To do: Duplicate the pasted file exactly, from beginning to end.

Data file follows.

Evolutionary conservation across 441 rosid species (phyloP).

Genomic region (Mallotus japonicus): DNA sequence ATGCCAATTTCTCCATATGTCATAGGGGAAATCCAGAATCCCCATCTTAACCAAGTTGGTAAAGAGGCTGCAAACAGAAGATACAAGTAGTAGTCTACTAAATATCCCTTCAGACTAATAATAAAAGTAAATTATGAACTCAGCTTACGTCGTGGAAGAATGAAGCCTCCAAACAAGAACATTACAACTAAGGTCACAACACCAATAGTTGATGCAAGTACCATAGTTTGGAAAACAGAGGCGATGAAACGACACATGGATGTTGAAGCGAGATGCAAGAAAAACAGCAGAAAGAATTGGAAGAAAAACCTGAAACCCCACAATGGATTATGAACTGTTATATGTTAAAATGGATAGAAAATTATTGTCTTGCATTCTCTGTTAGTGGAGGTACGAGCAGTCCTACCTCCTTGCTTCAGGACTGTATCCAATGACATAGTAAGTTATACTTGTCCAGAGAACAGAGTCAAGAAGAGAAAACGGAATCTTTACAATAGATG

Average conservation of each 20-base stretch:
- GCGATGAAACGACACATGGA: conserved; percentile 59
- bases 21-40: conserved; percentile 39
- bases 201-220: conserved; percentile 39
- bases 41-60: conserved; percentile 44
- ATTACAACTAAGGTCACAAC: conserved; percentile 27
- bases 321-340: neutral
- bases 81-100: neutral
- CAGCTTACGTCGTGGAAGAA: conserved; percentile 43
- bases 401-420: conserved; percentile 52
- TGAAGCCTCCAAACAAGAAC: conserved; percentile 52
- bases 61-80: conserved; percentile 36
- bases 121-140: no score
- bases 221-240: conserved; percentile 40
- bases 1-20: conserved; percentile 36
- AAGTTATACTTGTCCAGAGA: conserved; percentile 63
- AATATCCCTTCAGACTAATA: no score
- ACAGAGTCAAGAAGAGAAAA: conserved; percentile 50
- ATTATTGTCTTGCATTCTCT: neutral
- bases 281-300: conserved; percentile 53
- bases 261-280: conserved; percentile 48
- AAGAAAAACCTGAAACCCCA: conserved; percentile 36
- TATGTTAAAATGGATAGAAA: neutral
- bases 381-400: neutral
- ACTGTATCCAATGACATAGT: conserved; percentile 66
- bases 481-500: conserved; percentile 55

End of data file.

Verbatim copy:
Evolutionary conservation across 441 rosid species (phyloP).

Genomic region (Mallotus japonicus): DNA sequence ATGCCAATTTCTCCATATGTCATAGGGGAAATCCAGAATCCCCATCTTAACCAAGTTGGTAAAGAGGCTGCAAACAGAAGATACAAGTAGTAGTCTACTAAATATCCCTTCAGACTAATAATAAAAGTAAATTATGAACTCAGCTTACGTCGTGGAAGAATGAAGCCTCCAAACAAGAACATTACAACTAAGGTCACAACACCAATAGTTGATGCAAGTACCATAGTTTGGAAAACAGAGGCGATGAAACGACACATGGATGTTGAAGCGAGATGCAAGAAAAACAGCAGAAAGAATTGGAAGAAAAACCTGAAACCCCACAATGGATTATGAACTGTTATATGTTAAAATGGATAGAAAATTATTGTCTTGCATTCTCTGTTAGTGGAGGTACGAGCAGTCCTACCTCCTTGCTTCAGGACTGTATCCAATGACATAGTAAGTTATACTTGTCCAGAGAACAGAGTCAAGAAGAGAAAACGGAATCTTTACAATAGATG

Average conservation of each 20-base stretch:
- GCGATGAAACGACACATGGA: conserved; percentile 59
- bases 21-40: conserved; percentile 39
- bases 201-220: conserved; percentile 39
- bases 41-60: conserved; percentile 44
- ATTACAACTAAGGTCACAAC: conserved; percentile 27
- bases 321-340: neutral
- bases 81-100: neutral
- CAGCTTACGTCGTGGAAGAA: conserved; percentile 43
- bases 401-420: conserved; percentile 52
- TGAAGCCTCCAAACAAGAAC: conserved; percentile 52
- bases 61-80: conserved; percentile 36
- bases 121-140: no score
- bases 221-240: conserved; percentile 40
- bases 1-20: conserved; percentile 36
- AAGTTATACTTGTCCAGAGA: conserved; percentile 63
- AATATCCCTTCAGACTAATA: no score
- ACAGAGTCAAGAAGAGAAAA: conserved; percentile 50
- ATTATTGTCTTGCATTCTCT: neutral
- bases 281-300: conserved; percentile 53
- bases 261-280: conserved; percentile 48
- AAGAAAAACCTGAAACCCCA: conserved; percentile 36
- TATGTTAAAATGGATAGAAA: neutral
- bases 381-400: neutral
- ACTGTATCCAATGACATAGT: conserved; percentile 66
- bases 481-500: conserved; percentile 55